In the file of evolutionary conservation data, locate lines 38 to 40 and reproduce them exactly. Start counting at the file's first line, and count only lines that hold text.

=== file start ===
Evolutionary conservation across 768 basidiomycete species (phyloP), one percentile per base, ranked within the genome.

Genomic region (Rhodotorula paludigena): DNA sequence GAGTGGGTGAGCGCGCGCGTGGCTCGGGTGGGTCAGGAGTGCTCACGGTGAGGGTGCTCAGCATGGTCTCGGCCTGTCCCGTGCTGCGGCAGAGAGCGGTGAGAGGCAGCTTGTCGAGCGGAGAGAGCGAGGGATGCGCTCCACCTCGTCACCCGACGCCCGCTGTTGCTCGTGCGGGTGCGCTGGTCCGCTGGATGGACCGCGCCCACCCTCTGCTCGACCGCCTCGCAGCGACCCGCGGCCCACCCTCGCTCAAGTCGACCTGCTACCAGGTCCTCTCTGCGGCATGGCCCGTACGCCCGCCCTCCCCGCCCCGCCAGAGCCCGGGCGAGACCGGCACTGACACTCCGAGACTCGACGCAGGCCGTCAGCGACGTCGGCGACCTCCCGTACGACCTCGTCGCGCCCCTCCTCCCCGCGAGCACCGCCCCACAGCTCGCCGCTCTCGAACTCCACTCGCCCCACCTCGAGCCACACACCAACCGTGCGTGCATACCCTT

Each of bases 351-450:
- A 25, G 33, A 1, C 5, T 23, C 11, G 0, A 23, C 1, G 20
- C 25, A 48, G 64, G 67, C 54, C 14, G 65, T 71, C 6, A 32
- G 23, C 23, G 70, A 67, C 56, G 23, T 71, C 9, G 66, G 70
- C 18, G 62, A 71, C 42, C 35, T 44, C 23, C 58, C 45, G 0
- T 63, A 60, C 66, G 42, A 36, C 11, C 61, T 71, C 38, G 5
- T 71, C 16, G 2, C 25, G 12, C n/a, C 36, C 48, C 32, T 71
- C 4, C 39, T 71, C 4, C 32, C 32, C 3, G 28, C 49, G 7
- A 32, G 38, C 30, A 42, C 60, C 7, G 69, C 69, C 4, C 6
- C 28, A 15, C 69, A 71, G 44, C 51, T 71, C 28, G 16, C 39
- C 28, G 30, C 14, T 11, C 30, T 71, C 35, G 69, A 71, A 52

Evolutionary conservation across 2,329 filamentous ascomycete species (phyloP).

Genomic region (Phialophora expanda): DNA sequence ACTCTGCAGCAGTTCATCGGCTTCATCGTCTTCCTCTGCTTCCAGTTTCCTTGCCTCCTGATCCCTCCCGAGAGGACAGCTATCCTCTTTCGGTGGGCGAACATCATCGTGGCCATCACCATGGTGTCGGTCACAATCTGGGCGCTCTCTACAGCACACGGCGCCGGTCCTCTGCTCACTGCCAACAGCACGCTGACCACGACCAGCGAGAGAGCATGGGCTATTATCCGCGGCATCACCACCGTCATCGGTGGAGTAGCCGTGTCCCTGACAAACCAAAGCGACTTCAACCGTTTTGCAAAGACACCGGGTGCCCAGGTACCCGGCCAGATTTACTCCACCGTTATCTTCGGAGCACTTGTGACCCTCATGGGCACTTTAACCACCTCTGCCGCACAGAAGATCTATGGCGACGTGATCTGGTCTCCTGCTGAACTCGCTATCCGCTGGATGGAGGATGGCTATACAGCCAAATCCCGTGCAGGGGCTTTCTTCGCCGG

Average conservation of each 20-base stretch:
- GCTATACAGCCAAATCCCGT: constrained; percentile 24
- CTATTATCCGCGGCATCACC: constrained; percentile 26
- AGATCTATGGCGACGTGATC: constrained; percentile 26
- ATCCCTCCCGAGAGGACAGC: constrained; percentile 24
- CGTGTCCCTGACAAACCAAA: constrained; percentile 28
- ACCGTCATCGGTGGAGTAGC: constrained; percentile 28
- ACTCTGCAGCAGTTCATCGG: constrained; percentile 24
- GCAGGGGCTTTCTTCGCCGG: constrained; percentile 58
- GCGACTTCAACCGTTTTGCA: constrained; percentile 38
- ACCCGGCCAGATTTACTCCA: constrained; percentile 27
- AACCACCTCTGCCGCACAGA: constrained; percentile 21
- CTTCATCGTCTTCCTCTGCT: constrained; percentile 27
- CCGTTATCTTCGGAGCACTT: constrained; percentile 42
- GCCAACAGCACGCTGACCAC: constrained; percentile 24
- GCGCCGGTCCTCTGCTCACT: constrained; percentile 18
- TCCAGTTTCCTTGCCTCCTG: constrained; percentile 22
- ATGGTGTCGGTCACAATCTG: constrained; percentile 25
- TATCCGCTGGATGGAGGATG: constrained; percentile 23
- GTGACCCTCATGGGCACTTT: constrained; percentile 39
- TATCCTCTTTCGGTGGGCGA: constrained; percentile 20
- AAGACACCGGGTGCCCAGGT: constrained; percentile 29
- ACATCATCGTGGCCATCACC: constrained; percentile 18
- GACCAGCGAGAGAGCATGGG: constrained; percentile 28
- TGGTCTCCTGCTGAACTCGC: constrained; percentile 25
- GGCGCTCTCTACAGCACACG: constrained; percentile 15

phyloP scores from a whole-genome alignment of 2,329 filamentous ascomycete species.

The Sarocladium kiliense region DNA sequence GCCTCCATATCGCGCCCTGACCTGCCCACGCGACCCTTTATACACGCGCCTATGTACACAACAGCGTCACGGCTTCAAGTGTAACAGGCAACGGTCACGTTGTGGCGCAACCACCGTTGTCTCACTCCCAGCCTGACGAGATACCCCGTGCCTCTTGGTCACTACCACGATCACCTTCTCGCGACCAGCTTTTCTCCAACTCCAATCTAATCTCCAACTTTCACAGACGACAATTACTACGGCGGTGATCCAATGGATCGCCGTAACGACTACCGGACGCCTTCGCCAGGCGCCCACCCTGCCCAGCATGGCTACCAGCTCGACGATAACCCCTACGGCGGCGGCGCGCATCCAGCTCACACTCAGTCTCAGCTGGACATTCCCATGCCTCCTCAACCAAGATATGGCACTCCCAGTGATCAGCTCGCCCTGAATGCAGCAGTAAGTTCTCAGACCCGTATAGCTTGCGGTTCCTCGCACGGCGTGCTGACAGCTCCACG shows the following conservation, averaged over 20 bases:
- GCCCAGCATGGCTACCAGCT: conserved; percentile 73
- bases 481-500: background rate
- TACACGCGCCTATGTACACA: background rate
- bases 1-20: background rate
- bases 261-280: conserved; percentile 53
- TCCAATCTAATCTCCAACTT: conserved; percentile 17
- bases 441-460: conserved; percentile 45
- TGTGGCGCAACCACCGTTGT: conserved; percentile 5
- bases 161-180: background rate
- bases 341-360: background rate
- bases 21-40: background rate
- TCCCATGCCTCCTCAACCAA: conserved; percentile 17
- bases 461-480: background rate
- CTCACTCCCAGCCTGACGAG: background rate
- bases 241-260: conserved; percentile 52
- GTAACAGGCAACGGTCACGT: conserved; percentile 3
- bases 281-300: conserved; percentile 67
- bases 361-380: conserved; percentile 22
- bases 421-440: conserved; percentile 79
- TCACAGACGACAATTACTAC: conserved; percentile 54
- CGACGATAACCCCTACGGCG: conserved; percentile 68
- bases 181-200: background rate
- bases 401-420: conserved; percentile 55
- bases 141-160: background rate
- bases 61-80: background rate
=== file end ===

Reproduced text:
- ACATCATCGTGGCCATCACC: constrained; percentile 18
- GACCAGCGAGAGAGCATGGG: constrained; percentile 28
- TGGTCTCCTGCTGAACTCGC: constrained; percentile 25